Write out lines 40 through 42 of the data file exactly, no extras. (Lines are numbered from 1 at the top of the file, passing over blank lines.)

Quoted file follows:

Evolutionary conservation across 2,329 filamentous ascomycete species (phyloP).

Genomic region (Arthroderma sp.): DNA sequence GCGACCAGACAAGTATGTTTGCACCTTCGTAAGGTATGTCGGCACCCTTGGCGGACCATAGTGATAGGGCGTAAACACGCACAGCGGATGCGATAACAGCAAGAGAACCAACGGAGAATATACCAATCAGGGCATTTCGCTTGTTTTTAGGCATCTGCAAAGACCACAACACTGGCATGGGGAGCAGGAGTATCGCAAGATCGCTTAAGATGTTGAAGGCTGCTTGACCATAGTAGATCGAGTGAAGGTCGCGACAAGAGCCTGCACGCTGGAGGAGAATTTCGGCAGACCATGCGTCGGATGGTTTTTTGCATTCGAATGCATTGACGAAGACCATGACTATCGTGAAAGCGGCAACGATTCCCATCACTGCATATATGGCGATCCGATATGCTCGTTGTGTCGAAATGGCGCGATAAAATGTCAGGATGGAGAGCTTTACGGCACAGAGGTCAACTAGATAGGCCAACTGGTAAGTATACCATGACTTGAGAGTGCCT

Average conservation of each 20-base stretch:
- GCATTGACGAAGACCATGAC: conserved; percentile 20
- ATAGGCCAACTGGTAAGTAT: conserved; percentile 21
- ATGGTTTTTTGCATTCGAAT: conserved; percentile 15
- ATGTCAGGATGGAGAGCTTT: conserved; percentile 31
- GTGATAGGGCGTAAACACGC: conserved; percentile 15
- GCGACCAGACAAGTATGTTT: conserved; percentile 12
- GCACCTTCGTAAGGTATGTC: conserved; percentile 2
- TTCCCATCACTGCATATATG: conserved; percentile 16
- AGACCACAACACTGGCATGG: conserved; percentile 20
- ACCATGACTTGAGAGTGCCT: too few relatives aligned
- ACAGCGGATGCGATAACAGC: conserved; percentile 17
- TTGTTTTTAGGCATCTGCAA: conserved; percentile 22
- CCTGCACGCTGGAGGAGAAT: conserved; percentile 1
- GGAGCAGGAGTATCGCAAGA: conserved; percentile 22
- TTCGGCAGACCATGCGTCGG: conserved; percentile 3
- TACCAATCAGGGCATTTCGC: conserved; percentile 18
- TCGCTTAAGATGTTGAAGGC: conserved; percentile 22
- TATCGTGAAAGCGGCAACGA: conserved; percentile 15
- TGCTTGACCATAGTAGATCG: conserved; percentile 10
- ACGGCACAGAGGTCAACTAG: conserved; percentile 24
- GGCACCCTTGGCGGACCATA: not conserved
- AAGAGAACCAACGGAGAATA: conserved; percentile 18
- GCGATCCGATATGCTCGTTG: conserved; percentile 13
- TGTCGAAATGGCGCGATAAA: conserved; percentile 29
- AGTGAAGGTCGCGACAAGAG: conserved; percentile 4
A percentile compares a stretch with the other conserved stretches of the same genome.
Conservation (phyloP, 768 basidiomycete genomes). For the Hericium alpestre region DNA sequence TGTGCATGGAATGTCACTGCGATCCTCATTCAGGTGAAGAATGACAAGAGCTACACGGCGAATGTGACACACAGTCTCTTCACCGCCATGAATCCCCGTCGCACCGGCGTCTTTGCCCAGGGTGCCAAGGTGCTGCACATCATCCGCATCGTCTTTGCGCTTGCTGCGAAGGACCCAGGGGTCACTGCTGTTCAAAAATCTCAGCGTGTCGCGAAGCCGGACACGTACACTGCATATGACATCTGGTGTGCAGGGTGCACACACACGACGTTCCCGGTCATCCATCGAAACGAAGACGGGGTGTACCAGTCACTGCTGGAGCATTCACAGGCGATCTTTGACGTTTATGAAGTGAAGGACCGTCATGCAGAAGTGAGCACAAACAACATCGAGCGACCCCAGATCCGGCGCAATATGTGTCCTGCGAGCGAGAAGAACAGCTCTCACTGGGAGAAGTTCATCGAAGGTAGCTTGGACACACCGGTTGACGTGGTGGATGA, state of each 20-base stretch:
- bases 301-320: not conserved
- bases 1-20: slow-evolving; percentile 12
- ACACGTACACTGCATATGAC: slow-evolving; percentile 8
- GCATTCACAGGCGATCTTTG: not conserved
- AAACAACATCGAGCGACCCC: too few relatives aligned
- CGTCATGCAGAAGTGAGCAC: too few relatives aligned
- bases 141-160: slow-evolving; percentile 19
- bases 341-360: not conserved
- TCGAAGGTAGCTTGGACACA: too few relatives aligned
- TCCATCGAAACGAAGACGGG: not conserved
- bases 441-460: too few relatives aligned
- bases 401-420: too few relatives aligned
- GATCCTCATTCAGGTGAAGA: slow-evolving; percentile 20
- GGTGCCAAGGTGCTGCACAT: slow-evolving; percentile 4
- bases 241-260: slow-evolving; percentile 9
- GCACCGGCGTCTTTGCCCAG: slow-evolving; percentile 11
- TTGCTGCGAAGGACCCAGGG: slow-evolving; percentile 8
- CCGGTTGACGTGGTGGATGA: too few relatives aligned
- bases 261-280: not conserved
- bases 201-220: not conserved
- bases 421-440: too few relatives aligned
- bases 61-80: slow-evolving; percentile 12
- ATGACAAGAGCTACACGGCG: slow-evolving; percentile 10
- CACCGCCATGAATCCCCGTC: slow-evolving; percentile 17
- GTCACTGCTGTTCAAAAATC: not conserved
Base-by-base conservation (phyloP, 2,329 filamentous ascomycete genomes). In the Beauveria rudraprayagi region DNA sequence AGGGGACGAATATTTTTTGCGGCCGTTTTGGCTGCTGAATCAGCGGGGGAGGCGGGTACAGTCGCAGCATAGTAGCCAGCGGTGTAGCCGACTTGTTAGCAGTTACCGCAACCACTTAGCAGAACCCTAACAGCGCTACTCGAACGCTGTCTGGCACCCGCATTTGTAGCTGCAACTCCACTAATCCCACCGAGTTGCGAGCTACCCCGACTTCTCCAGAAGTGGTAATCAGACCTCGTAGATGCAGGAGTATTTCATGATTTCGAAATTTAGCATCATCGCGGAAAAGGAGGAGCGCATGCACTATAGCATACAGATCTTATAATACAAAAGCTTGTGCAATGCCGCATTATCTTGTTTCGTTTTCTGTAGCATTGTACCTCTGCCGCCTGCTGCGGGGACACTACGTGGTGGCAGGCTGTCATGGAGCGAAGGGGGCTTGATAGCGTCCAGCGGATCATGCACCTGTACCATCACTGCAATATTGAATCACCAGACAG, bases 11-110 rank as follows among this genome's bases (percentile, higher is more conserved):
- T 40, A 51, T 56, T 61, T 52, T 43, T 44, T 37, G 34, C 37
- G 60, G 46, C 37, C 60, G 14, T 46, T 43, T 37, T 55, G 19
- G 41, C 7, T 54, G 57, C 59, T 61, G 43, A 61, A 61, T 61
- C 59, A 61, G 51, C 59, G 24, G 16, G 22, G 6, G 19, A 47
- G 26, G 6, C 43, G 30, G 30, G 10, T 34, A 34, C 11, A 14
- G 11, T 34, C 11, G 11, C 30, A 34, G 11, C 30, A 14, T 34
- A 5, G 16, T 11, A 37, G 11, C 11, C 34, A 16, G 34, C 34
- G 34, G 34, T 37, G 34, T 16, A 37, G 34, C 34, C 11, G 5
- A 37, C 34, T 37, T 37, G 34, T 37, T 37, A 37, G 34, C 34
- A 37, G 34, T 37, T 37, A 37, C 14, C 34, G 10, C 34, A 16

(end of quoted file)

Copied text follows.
- TCCATCGAAACGAAGACGGG: not conserved
- bases 441-460: too few relatives aligned
- bases 401-420: too few relatives aligned